But a telegram drafted in the name of Eisenhower's Secretary of State John Foster Dulles shortly before the 1954 regime change in Guatemala warned that this country had become a "challenge to Hemisphere security and peace" and was "increasingly [an] instrument of Soviet aggression in this hemisphere" and a "menace to [the] stability of strategic Central America and Caribbean area," so that U.S. policy was "determined [to] prevent further substantial arms shipments from reaching Guatemala."1
And the New York Times featured this terrible threat repeatedly (one favorite, the lying headline of Sidney Gruson's "How Communists Won Control of Guatemala," March 1, 1953), a propaganda campaign dating back to 1950 that extended throughout the media, even reaching The Nation magazine (Ellis Ogle, "Communism in the Caribbean?" March 18, 1950).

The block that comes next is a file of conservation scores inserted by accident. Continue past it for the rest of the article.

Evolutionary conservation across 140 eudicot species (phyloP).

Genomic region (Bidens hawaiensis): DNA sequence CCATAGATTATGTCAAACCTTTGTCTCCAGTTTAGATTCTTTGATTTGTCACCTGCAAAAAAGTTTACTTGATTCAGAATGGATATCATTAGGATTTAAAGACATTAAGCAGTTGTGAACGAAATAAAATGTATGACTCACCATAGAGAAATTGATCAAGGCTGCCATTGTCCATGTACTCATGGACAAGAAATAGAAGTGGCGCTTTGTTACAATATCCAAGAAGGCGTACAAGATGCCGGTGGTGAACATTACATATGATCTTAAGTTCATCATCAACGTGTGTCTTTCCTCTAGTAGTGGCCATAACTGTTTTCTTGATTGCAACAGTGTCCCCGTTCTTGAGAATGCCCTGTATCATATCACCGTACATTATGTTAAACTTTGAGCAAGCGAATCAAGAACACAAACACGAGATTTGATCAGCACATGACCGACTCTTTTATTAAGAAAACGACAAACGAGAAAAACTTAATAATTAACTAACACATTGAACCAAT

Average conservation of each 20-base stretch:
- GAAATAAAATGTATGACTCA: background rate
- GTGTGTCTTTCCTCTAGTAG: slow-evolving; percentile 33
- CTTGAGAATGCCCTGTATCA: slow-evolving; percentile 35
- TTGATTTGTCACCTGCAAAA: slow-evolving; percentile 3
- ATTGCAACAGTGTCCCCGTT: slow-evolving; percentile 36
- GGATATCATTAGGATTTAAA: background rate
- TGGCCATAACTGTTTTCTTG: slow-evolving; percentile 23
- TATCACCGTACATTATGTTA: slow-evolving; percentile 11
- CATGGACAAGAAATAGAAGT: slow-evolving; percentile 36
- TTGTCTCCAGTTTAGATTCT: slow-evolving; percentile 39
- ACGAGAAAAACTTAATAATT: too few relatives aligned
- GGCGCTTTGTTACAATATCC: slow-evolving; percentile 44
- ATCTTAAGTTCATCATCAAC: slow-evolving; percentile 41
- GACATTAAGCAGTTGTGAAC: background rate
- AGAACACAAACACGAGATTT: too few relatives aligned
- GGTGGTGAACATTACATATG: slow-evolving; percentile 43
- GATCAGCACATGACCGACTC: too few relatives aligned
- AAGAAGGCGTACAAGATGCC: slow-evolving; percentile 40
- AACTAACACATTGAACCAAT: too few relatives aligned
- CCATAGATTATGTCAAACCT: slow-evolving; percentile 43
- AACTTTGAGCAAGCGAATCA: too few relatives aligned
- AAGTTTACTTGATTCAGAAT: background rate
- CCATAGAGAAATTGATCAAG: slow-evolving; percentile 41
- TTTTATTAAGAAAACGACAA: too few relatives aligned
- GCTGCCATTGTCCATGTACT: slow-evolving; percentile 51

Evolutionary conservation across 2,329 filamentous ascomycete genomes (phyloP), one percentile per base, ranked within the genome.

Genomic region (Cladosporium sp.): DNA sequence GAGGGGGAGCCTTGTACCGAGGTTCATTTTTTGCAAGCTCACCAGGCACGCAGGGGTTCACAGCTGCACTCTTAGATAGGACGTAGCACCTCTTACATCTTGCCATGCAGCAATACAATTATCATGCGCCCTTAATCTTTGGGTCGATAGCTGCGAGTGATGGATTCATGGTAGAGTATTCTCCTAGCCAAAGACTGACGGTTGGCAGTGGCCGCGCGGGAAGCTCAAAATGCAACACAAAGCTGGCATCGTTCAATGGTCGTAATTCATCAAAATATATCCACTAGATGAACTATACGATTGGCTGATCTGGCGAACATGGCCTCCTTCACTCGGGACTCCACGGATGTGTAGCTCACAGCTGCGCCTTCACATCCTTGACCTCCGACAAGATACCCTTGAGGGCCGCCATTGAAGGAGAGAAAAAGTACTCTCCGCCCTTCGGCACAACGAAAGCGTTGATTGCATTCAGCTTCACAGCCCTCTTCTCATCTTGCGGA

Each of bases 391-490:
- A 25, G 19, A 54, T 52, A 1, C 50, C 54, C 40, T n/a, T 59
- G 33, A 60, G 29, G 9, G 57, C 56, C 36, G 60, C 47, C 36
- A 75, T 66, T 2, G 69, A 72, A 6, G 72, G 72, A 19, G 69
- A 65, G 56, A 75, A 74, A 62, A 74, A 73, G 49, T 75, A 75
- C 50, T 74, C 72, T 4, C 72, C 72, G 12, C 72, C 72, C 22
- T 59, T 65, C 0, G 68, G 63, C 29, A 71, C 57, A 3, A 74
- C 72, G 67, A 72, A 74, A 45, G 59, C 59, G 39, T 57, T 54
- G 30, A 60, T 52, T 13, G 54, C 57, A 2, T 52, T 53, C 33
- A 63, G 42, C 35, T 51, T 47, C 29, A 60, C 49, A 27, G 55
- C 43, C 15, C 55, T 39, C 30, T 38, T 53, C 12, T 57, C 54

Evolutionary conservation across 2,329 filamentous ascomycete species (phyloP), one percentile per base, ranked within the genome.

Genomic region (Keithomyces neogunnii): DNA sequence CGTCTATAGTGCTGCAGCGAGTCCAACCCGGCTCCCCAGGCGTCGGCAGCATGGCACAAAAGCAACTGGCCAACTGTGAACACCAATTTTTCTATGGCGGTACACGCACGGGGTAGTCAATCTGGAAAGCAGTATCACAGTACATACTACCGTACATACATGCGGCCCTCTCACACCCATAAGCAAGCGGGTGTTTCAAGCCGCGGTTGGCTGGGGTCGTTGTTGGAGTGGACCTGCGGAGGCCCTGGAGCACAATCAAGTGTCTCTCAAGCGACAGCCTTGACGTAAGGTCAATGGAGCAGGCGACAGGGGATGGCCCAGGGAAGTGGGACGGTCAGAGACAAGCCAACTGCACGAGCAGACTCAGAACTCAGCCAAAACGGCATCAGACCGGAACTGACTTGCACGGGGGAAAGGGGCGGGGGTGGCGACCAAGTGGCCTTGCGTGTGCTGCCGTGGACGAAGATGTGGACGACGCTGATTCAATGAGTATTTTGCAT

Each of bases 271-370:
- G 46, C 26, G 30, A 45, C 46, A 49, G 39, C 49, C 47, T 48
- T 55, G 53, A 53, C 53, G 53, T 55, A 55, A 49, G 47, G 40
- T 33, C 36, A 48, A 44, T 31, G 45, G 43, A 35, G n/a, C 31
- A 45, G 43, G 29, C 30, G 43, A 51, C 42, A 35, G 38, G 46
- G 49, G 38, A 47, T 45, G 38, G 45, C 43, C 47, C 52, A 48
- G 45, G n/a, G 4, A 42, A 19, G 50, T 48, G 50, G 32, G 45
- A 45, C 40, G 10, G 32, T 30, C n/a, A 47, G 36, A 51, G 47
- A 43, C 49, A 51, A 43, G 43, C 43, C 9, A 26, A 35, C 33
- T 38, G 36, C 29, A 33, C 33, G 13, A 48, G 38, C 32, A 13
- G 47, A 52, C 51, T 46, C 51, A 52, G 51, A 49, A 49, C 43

Nicaragua under the Sandinistas, even tinier Grenada, the nutmeg capital of the world, and of course Saddam Hussein's "weapons of mass destruction," all posed dire threats that caused the U.S. Free Press to leap into active propaganda service.
So the present intense focus on Iran's supposed nuclear weapons threat is in a great tradition. But it never ceases to amaze the extent to which the media journalists and editors, reliably following the official party line, are able to apply a truly laughable double standard as well as to make another victim into an aggressor and dire threat. It's déjà vu all over again, for the umpteenth time! Read more.
Happy Columbus Day
Columbus sailed the ocean blue in Fourteen Hundred and Ninety Two ...
May the spirit of adventure and discovery always be with you.
Wishing you a great Columbus Day
- Columbus Day greeting card